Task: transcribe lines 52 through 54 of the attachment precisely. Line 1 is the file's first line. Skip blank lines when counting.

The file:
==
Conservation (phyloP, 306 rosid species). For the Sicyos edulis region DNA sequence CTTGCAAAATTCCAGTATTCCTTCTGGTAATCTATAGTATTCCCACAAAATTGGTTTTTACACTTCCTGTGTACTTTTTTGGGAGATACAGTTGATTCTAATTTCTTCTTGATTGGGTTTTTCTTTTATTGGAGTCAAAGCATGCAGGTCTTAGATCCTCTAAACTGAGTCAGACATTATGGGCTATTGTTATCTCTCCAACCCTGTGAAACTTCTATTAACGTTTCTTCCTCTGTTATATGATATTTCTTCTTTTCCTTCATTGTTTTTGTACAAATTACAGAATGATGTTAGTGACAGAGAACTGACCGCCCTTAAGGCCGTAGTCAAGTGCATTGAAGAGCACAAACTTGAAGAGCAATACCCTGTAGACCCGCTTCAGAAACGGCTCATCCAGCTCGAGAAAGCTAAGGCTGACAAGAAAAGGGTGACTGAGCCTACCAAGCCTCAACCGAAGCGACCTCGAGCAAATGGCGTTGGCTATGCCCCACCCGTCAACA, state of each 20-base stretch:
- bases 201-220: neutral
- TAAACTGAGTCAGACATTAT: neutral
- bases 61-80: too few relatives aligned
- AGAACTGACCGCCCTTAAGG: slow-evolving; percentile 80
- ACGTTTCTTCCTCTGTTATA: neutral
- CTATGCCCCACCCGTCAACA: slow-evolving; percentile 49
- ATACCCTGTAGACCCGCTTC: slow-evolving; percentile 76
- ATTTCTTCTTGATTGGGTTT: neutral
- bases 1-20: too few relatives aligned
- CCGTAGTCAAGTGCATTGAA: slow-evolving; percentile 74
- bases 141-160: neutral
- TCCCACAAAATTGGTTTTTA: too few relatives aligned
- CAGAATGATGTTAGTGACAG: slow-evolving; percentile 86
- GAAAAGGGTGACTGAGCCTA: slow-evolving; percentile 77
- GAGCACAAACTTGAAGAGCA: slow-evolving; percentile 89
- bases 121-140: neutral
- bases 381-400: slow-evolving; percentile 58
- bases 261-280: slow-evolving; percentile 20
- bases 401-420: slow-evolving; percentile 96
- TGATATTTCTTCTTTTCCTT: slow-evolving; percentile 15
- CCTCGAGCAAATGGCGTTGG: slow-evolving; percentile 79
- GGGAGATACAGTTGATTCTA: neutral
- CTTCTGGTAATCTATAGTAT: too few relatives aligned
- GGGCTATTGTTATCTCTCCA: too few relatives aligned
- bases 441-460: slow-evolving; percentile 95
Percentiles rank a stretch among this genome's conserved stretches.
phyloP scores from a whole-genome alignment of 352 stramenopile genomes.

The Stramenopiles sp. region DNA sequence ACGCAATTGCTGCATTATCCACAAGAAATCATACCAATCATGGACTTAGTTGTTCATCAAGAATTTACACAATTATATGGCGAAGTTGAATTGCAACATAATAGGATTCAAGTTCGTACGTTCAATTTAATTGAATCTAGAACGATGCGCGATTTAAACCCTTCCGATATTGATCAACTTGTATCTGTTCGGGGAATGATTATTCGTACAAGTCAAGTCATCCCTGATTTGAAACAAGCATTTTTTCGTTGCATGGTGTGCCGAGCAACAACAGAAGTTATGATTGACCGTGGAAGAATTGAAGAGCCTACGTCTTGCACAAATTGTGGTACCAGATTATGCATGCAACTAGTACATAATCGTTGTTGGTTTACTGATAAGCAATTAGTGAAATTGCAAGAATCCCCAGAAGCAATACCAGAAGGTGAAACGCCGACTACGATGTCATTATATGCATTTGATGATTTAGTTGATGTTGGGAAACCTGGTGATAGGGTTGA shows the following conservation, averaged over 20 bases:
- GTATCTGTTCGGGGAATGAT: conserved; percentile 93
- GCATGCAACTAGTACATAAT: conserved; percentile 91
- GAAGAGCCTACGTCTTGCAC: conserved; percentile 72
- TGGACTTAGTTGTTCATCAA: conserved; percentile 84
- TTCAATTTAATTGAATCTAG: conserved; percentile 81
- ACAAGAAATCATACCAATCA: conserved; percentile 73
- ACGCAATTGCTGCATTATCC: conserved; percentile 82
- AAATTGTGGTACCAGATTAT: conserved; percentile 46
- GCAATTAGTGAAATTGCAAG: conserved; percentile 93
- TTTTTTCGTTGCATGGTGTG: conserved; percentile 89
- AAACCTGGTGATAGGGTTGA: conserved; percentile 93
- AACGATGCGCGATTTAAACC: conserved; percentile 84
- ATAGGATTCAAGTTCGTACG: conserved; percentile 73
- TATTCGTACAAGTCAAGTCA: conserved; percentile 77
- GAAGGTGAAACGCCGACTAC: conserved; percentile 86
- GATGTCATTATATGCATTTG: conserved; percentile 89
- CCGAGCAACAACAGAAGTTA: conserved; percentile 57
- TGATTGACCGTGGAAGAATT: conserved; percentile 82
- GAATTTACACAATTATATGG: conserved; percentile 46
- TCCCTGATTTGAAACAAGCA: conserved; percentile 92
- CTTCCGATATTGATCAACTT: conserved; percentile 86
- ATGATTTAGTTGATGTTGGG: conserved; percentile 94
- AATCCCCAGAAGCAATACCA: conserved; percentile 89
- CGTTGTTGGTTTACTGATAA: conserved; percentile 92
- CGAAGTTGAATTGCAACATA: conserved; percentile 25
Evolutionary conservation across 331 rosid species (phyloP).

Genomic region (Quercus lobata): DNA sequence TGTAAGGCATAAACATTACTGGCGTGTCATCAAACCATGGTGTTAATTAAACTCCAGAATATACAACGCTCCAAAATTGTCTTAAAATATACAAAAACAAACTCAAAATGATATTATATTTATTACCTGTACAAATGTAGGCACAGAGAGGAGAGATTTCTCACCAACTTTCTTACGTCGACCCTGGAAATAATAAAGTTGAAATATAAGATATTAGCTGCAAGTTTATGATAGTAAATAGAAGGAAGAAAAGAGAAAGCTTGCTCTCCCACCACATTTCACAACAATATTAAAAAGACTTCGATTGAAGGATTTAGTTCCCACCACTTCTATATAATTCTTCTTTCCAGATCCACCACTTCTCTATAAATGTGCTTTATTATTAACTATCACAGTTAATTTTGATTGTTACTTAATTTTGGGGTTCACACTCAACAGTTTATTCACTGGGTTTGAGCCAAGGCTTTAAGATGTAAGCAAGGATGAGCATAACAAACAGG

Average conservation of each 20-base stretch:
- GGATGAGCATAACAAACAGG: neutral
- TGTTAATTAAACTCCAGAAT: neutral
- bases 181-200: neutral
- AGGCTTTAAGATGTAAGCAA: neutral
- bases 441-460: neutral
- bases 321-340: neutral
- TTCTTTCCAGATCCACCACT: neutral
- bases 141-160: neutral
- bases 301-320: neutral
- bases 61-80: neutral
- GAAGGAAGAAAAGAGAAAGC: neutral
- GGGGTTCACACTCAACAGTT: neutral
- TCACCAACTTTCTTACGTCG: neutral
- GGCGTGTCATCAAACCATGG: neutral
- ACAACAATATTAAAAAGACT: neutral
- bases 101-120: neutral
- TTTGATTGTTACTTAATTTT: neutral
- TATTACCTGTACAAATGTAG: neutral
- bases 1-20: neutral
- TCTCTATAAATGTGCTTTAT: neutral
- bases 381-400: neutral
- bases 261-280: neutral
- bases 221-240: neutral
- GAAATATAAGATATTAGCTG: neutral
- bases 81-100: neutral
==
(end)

- AATCCCCAGAAGCAATACCA: conserved; percentile 89
- CGTTGTTGGTTTACTGATAA: conserved; percentile 92
- CGAAGTTGAATTGCAACATA: conserved; percentile 25